It is great to honor and respect Dr. Martin Luther King, Jr. and the other civil rights leaders and activists... but the greatest honor to him would be to realize that the movement still continues and that we all need to continue to be activists. Too many of us have become comfortable and apathetic. Problems did not end with the civil rights era. Neither black or white, or any other Americans, are living in a utopian society. Unemployment, urban poverty, and homelessness have been in the rise for several decades, and because of the current economic and social challenges that we are facing, these problems only continue to grow. Furthermore, these issues are magnified in the African-American and other “minority” communities because of their historical situations and years of discrimination. It is not enough to depend on historical legacy or our government to make the change. We have to initiate it with direct action, and we must fight against the enemies of our advancement.

MLK’s mission in life was for people everywhere to have dignity, equality, and justice... especially within the disadvantaged black community. This has not yet happened, and there are still plenty of roadblocks in the way. Racism and discrimination still exists in America. It would be foolish to believe that it all just disappeared after the civil rights era. It is alive and well, but not blatantly obvious. Instead, it is hidden in conservative political rhetoric, disguised as concerned radio talk-show hosts, and in agendas that in reality negatively affect the black community. Educational and social challenges remain. An achievement gap exists between white and black students (I see this first-hand as a high school teacher). Black students have higher dropout rates, lower test scores, and fewer enrollments in colleges. Many schoolchildren are increasingly separated by race in resegrated schools because of middle class families moving into suburbs. The increase in single-parent families has resulted in a struggle with providing education and health opportunities for the youths. The cost of living is high and many black communities are still plagued with crime and inequality and job and educational opportunities. These have been on-going problems and all too often they are blamed on the victims instead of the powers-that-be.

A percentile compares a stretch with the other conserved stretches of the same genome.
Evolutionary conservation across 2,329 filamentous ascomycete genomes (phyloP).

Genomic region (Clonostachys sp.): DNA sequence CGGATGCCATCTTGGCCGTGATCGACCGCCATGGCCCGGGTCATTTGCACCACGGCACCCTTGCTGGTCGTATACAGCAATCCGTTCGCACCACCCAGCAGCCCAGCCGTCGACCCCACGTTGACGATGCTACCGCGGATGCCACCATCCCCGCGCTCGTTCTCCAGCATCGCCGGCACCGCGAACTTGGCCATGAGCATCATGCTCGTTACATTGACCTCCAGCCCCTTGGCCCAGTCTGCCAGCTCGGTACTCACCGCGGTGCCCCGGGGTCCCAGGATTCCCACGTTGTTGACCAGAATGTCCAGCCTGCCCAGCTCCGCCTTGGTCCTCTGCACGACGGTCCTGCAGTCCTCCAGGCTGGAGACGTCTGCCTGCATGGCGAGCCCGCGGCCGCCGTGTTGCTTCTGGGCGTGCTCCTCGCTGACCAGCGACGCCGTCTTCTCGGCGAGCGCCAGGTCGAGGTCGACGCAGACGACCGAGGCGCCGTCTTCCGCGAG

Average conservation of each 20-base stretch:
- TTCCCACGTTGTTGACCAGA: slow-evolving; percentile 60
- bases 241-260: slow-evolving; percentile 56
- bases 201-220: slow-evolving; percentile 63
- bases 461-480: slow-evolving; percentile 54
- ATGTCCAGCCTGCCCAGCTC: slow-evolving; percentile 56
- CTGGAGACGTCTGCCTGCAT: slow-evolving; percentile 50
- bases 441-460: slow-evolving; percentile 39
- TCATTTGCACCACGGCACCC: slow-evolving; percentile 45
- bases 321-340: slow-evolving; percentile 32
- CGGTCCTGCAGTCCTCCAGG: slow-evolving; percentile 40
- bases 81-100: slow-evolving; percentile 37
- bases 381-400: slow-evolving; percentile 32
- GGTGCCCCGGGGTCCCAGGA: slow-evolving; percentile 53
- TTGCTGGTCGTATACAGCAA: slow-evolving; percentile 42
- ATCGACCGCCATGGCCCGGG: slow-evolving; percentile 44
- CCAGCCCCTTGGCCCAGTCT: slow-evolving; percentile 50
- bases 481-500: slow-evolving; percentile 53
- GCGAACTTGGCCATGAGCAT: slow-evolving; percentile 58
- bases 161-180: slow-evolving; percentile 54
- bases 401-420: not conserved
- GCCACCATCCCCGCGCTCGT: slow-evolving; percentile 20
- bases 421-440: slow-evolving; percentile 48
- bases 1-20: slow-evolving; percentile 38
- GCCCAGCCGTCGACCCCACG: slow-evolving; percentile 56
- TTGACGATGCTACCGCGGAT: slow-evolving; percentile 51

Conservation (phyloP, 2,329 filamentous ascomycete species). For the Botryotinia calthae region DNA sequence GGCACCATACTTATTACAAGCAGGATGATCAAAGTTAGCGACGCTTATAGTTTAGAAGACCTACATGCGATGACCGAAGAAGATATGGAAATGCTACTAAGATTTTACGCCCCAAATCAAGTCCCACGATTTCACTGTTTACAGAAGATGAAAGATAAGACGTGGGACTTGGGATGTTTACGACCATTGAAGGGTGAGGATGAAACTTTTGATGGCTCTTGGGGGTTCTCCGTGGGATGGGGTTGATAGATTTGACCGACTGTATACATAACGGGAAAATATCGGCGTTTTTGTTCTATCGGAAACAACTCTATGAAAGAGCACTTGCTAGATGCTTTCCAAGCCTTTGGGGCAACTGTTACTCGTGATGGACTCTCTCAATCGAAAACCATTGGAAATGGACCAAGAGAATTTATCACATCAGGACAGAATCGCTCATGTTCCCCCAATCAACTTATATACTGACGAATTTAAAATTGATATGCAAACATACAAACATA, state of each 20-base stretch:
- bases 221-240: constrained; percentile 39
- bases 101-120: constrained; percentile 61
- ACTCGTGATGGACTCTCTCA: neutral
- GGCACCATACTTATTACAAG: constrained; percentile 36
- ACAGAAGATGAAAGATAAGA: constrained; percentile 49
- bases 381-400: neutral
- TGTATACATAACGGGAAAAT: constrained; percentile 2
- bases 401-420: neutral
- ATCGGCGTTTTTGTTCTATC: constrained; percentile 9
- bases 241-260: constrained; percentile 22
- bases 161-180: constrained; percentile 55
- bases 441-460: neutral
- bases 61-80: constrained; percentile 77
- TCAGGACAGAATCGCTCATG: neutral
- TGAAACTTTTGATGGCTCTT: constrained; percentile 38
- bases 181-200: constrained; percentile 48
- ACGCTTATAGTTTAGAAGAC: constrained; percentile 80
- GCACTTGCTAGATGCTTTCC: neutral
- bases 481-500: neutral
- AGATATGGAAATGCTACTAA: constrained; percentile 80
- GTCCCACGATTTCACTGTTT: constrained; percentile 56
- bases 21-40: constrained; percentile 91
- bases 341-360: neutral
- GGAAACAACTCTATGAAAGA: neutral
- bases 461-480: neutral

It is hard times in America, for everyone, but disproportionately for minorities and the working poor despite the progress that civil rights have made. People have a right to question things, people have a right to have opportunities available to them... yet there are some that would like to reverse many of the advances we have made in regard to social equality and justice. It is the same sentiments that existed before the civil rights but now in the angry voices of movements like the Tea Party which speak of “taking America back”. Yet I have questions to ask, and questions which must be answered honestly. Taking America back to what... back to when? When the whole nation wasn’t feeling what African-Americans and others have been feeling for centuries? Back when there was no political participation voice for these people? Back when there was no government assistance or political progress for these people? Back to when black people were 3/5ths of a person in our original Constitution? Dare I say, back to slavery days?... Many conservatives and concerned citizens are blaming President Barack Obama, a black president, for these problems, but if you are a student of American history, you would know that these economic and social problems have been in the black community all along. Is this all political rhetoric against “liberalism” and “socialism” or are some Caucasian people afraid of losing power in a time of black leadership? Some of these same people pretend they love Dr. King and even “March on Washington”, but they really do not agree that political and economic progress must be shared by all, for the benefit of all. They are afraid of change... They refuse to give up a little power after cheating millions of people for centuries with inferior education, poor housing, unemployment, and inadequate health care. To try and repeal the Health Care Bill that President Obama passed is just one example of this disguised attack against social and racial justice.